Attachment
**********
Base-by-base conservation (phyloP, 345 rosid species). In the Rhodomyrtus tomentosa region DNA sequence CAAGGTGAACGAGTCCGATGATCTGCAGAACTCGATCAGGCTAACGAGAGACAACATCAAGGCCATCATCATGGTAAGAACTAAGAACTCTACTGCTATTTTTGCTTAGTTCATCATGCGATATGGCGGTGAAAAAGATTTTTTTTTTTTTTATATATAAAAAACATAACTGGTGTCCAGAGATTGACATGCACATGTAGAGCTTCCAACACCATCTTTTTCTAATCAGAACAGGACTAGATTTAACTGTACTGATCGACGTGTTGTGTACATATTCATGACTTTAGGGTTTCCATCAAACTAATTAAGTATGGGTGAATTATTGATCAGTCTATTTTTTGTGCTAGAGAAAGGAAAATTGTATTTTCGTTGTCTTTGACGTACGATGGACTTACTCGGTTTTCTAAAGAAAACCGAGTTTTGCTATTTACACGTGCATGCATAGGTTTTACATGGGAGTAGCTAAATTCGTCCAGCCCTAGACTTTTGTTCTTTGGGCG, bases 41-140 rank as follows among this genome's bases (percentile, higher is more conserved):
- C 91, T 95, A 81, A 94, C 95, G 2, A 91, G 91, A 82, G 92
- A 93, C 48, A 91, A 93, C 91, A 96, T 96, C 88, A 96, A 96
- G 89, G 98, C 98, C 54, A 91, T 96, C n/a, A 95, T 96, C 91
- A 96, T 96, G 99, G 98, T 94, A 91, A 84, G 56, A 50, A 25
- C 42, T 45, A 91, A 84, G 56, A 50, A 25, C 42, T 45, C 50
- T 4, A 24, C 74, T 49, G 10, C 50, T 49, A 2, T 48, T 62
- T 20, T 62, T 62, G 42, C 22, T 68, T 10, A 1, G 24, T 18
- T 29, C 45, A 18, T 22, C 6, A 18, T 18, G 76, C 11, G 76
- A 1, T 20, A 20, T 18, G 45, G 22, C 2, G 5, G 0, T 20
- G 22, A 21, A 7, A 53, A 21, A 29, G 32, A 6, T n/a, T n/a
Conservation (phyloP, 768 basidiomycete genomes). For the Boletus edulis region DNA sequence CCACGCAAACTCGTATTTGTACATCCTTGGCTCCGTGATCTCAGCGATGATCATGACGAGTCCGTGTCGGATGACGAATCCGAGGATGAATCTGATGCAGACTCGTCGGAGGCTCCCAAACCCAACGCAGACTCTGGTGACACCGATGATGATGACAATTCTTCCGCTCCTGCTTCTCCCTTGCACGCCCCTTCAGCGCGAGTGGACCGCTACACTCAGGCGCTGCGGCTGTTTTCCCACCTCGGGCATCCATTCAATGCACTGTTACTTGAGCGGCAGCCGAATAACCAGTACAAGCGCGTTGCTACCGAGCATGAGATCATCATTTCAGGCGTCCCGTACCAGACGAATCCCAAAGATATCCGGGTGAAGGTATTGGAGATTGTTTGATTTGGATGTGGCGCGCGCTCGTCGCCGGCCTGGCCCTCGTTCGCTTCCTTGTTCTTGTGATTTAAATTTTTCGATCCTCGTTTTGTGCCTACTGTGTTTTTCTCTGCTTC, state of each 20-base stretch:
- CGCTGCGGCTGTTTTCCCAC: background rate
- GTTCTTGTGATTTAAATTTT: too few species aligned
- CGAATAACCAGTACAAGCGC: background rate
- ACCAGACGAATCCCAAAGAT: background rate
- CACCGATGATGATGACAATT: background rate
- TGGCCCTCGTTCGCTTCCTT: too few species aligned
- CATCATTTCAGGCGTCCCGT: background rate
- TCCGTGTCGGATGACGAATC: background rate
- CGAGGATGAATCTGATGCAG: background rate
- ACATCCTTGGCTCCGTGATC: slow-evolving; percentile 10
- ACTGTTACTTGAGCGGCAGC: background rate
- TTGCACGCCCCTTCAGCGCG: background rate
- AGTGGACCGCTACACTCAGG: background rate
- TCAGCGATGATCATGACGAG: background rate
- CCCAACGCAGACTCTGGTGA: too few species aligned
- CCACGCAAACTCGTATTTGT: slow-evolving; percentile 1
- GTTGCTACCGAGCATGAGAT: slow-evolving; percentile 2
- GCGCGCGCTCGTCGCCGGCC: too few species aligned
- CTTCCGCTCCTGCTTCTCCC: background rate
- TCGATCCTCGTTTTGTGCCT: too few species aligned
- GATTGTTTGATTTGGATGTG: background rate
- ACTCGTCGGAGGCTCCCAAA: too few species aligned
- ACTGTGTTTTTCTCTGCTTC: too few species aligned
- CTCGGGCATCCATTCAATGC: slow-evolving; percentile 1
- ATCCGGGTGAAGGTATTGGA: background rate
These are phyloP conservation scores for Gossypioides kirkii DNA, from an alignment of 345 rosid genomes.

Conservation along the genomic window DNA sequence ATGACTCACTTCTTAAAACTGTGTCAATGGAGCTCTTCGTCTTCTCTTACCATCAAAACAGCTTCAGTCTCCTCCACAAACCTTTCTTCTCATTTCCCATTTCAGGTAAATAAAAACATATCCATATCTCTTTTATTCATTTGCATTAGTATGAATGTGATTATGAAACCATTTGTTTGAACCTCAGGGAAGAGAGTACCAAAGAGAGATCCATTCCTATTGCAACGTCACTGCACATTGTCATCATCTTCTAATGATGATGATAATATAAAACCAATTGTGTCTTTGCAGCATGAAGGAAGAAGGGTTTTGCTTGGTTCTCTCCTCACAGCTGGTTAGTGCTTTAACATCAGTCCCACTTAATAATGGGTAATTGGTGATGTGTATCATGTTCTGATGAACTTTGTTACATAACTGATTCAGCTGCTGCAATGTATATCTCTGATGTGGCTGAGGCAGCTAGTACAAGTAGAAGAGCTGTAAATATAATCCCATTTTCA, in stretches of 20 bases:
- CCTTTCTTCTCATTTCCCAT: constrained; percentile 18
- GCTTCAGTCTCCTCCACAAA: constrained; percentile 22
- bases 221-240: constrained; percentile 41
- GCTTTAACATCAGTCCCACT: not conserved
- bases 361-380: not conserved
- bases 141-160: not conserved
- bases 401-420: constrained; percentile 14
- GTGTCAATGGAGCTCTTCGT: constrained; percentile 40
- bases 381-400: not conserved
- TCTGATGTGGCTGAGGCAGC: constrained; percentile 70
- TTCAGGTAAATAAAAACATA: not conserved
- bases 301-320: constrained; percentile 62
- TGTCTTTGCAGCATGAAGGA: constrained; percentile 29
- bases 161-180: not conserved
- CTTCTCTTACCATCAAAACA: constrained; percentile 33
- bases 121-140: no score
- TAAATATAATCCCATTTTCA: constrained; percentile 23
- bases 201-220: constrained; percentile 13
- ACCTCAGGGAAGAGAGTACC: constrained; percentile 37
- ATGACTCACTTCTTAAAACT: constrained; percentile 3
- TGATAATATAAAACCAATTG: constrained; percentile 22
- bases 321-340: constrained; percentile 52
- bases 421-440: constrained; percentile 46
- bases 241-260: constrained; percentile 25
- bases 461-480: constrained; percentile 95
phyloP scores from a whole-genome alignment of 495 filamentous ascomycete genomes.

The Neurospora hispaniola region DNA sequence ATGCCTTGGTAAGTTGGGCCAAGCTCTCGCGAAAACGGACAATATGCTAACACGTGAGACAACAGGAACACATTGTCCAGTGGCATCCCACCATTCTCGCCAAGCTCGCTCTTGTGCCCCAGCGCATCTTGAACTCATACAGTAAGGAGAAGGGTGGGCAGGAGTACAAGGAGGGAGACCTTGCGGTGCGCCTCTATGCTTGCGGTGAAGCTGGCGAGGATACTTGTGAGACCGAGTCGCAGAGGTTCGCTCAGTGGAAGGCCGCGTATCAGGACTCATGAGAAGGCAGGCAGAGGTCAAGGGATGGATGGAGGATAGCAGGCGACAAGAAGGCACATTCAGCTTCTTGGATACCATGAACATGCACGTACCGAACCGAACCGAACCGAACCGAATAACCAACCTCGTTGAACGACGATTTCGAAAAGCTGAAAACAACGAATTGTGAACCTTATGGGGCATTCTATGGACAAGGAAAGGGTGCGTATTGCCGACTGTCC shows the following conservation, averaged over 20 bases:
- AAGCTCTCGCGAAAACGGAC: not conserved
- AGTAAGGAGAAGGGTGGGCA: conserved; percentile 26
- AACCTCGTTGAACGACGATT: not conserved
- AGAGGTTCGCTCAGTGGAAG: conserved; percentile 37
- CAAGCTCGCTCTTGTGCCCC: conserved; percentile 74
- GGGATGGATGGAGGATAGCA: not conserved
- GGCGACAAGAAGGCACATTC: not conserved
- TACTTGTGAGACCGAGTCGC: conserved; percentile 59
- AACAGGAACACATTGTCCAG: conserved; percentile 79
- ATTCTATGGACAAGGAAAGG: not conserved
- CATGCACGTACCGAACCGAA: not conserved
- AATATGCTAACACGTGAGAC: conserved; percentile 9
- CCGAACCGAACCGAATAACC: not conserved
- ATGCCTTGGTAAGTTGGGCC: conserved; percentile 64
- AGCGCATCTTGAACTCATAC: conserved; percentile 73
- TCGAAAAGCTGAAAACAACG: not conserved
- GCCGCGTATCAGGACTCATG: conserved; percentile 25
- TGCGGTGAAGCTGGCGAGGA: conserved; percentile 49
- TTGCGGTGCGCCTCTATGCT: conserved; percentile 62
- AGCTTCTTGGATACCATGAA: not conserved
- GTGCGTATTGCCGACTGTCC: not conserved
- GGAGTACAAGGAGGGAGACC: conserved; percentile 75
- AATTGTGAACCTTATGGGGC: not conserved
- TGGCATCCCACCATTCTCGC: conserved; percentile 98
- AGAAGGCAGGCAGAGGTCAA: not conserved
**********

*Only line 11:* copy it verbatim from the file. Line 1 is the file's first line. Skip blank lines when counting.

- G 22, A 21, A 7, A 53, A 21, A 29, G 32, A 6, T n/a, T n/a